Art in Our Gardens

Gardeners are hardy, creative folk.  We don’t scare easy.

Think it was the second heat wave of the season.  The day of the tour, dark clouds alternately threatened and acted-out by throwing ten or twenty minute tantrums of heavy sheets of rain on gardens that had been meticulously prepared for the day.  When the storms were quiet, they left behind humidity that hovered like an over protective mom. And staggering heat.  But still the gardeners strolled to look.

Even with the naughty skies, gardeners came out, some wearing wellies and carrying umbrellas, to see and to learn.

The Cumberland County Master Gardener Garden Tour was held back in June and nearly 250 came to tour gardens through out the West Shore.  Each garden had its special appeal and each garden offered educational displays.  I took away ideas from each.   I also loved meeting so many other fab gardeners and talking my favorite plant raps.

But seeing the gardens and the creativity of each of the gardeners firmed-up something that had been percolating in my head for a long time.  I like it when my brain finally makes sense of something.

I’m at core an artist.  While I can equally easily navigate both the left and the right sides of my brain, the left takes the lead every once in a blue moon.

And so in my 20’s when I first got the gardening bug, this new passion of mine didn’t fit my idea of an “acceptable hobby” for an “artist.”  Wasn’t in my self-image.   I WAY got over it though.

But as I meet more and more gardeners and I see more of their gardens, I see how very wrong I was.  I see all gardeners are artists.

I’ve come to know accomplished gardeners who make their living in the arts; like the fab horticulturalist who welds antique keys together for trellises and garden gates.  There is the landscape designer who is also a mosaic artist and accomplished photographer preparing work for a show in DC next year.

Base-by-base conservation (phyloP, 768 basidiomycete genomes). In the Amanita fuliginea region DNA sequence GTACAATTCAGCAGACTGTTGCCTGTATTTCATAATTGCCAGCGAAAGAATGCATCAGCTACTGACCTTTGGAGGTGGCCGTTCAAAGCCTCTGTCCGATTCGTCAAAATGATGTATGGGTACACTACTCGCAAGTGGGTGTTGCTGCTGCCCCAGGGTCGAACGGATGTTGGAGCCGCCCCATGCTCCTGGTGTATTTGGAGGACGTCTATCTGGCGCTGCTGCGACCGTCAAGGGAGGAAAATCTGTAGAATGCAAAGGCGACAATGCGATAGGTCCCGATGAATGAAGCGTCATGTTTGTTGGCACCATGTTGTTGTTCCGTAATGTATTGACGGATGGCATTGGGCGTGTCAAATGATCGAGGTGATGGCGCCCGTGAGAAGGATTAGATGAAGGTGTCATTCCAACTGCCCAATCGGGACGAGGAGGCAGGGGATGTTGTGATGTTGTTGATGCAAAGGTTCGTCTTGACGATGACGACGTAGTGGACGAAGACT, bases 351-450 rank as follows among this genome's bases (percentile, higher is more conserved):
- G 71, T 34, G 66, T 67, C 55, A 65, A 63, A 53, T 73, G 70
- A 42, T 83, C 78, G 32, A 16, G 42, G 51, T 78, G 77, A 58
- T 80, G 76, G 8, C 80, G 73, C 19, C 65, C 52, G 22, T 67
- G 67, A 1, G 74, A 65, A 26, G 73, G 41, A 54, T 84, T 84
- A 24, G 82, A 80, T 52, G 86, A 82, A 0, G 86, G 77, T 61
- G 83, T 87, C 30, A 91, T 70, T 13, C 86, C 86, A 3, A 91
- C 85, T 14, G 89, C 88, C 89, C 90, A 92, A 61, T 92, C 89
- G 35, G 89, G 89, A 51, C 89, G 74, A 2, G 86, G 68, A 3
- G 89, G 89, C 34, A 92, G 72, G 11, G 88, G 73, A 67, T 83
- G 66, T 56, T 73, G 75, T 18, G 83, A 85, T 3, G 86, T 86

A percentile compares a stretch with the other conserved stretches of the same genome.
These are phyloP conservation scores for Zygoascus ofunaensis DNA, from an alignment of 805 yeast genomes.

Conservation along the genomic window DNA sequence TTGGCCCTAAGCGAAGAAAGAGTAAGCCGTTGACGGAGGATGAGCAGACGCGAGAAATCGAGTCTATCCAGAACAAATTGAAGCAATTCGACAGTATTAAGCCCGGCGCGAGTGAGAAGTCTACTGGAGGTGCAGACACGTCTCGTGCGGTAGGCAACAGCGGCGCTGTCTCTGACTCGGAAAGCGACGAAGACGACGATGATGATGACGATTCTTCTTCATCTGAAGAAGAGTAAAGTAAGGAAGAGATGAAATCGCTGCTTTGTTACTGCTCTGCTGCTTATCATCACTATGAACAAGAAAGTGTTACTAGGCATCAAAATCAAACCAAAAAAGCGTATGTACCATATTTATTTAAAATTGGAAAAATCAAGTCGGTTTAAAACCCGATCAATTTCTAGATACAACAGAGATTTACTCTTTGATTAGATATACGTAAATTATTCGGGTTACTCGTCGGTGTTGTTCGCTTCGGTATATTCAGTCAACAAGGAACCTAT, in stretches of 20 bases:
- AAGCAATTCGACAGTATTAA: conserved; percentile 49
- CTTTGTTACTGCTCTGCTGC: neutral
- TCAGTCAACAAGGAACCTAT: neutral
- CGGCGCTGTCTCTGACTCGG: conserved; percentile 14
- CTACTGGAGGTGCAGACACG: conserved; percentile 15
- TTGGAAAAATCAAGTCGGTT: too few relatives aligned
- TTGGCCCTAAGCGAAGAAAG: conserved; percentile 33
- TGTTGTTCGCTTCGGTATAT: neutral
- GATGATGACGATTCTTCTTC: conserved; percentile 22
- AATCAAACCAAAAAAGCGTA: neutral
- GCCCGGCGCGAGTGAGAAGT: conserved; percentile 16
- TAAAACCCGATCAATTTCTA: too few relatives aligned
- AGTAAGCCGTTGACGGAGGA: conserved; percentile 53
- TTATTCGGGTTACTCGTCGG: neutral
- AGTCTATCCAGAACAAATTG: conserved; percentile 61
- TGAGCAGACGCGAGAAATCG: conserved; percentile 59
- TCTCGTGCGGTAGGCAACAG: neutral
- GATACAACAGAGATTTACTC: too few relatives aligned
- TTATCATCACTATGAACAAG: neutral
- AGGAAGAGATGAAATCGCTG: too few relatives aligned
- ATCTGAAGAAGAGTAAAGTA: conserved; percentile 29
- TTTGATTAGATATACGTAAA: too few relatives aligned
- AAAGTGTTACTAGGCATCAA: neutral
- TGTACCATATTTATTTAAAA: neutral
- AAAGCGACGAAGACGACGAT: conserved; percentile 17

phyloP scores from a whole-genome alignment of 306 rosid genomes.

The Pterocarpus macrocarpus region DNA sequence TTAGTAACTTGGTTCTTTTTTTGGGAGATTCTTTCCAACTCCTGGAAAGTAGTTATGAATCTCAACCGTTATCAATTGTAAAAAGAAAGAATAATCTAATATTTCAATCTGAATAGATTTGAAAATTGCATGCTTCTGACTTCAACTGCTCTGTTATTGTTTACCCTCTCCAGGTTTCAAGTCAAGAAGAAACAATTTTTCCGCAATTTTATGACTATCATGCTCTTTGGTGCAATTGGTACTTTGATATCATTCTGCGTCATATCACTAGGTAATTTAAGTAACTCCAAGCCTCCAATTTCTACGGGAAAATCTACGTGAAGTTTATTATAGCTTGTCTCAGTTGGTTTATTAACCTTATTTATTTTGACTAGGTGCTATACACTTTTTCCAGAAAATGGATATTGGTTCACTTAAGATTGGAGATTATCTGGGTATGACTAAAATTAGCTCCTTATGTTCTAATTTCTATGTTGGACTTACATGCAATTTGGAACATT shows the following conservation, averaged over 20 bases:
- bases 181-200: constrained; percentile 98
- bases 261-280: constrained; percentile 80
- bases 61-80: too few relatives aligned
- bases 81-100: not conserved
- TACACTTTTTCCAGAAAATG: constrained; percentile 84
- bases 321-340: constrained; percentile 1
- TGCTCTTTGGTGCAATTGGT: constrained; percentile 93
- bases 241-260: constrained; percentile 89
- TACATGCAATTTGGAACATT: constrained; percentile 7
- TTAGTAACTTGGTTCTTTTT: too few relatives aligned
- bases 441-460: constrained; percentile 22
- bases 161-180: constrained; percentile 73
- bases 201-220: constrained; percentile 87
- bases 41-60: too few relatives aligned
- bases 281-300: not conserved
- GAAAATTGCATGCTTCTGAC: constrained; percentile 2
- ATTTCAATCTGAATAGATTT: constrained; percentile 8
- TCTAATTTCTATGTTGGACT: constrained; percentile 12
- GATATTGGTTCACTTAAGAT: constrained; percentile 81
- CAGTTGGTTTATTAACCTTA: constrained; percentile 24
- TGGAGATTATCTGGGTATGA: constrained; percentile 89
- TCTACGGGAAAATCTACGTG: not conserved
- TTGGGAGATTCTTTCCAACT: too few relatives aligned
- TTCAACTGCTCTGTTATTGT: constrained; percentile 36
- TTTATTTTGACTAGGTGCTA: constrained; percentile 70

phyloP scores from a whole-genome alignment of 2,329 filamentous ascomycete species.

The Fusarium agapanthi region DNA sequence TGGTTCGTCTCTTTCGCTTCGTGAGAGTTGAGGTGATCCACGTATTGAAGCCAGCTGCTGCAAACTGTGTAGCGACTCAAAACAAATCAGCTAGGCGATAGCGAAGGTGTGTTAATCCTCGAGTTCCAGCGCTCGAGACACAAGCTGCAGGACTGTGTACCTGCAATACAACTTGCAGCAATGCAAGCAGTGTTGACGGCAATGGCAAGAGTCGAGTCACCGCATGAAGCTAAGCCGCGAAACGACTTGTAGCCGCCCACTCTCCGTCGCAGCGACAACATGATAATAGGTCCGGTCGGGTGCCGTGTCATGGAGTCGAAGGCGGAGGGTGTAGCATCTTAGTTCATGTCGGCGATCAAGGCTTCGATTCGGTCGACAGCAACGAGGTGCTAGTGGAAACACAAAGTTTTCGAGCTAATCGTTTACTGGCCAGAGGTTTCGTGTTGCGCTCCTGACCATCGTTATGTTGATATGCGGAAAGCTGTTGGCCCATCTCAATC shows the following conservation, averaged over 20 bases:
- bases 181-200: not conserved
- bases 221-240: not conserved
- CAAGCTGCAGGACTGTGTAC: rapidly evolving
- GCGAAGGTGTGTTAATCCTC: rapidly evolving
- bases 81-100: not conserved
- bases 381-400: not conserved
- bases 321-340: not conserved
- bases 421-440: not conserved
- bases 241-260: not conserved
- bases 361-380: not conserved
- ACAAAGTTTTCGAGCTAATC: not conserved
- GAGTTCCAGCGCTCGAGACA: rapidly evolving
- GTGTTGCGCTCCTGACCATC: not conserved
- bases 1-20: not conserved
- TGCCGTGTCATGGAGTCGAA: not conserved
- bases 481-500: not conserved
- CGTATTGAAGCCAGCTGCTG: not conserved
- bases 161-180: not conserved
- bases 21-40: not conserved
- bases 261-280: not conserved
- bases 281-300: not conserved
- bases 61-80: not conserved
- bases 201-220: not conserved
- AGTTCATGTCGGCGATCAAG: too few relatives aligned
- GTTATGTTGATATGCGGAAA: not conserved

Neighbors who are Shakespearean actors have gardens that put mine to shame.  I’ve met a painter who does Halloween art and is hired by companies all over the US to carve pumpkins for them; and man, SHE can grow anything. (story on this witch to come soon)   There is a wonderful Guggenheim Fellow photographer among my gardening friends.  Three local art teachers I know are rocking gardeners, too.

But even without the street cred of fancy shows or awards, there is art in the plantings of gardeners.  And I saw the art elevated in the gardens of the Cumberland County Master Gardeners.

I didn’t get to see all the gardens.  I visited the beautiful gardens of Master Gardner’s Barb Lumby, Jay and Carol Crist,  and Shirley Stark.   I’d stopped by Lori Hegedus’ garden before she had finished up preparing so I could do a preview story for the event.  I took photos of each of the gardens and here is a slide show.  I must say, my video doesn’t capture the beauty of each of the spaces, but here’s a peak anyway.   I’m hoping the show inspires you to join the tour next year!

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About the Author

Laura Mathews

Laura is a garden writer and photographer. She writes online content for gardening websites, writes for gardening publications and blogs for three gardening blogs. Her interests are local food, organic gardening, backyard homesteading and native plants. She assists gardening related clients with social media. And occasionally, she'll offer a solicited opinion as a garden coach.

4 Comments

  1. It’s fun going out on garden tours, despite the weather!

    # Posted on July 25, 2010 at 11:25 pm by meemsnyc
  2. Your absolutely right. I find it a fabulous way to express my artistic side. I’ve always felt that I was at my core an artist, this medium just clicked. Great tour! I enjoyed the pictures!

    # Posted on July 27, 2010 at 5:11 pm by Laura
  3. I love garden tours and you are so right. There are some fine artists in the gardening world.

    # Posted on July 27, 2010 at 5:25 pm by Kristin
  4. Something about artists and gardening. Must be creating something out of nothing and all the beautiful colors. It’s magical!

    # Posted on August 7, 2010 at 5:08 pm by Jen

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